Praise for Eulogy:
“Absorbing novel…a cautious optimist, Murray grants this wounded soul a chance for happiness while acknowledging the work required to clasp it fully.” – Brett Josef Grubisic, The Georgia Straight
“Eulogy is a powerful and riveting exploration of the family: the tensions between father and son, mother and son, and mother and father through the sharp-eyed, sensitive voice of William Oaks. Masterfully mesmerizing.” —Catherine Graham, author of Her Red Hair Rises with the Wings of Insects
“In his debut novel, Ken Murray tells the kind of secrets that simultaneously bind and tear a family apart. With a quick turn of a head or a phrase, the normal becomes freakish, and cruelty mundane. This is a story about diet drinks and religion, death and video games. Eulogy is an obituary to modern innocence.” —Shaughnessy Bishop-Stall, author of Down to This and Ghosted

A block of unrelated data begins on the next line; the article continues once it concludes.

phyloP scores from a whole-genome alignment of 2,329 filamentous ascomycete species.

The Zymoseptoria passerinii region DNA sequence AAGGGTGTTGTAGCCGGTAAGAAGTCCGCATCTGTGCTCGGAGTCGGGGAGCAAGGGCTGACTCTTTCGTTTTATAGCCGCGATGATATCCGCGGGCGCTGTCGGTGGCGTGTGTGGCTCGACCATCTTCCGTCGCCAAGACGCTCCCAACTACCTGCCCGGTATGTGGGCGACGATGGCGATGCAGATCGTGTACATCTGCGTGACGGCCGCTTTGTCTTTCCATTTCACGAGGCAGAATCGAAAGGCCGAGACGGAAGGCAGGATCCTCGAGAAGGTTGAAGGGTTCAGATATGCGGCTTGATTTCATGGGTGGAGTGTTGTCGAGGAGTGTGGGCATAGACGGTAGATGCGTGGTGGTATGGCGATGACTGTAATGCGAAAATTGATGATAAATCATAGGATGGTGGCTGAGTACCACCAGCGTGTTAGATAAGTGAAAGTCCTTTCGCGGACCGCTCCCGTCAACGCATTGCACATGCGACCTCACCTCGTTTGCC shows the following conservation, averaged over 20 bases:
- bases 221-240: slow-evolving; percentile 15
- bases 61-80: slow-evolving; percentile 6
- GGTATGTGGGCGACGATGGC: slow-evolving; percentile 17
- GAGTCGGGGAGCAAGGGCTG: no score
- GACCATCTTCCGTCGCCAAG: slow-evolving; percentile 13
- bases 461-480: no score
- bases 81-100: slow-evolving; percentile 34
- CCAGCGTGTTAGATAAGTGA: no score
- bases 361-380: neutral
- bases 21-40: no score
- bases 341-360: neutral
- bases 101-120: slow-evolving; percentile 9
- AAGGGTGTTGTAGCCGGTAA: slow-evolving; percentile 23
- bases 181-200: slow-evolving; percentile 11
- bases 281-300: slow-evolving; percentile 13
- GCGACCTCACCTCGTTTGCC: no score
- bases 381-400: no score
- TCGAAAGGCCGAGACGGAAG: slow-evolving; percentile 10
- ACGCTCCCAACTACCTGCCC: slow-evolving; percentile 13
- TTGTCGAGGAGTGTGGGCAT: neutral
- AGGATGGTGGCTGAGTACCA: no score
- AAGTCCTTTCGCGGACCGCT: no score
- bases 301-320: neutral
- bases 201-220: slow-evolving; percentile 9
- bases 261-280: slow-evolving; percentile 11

“Too often, first-time novelists show up with baby fat or affectation or slavish devotion to some novelistic ideology. But Murray begins as a mature writer: muscular, plain spoken, himself alone. The story he tells here makes for compulsive reading.” —Benjamin Taylor, author of Naples Declared and The Book of Getting Even
“Eulogy is a serious, graceful novel that interrogates the roots of a particular strain of family unhappiness and, in the plumbing of William’s history, perhaps offers a glimpse at a measured kind of redemption.” —Ryan Matthews, Brooklyn Rail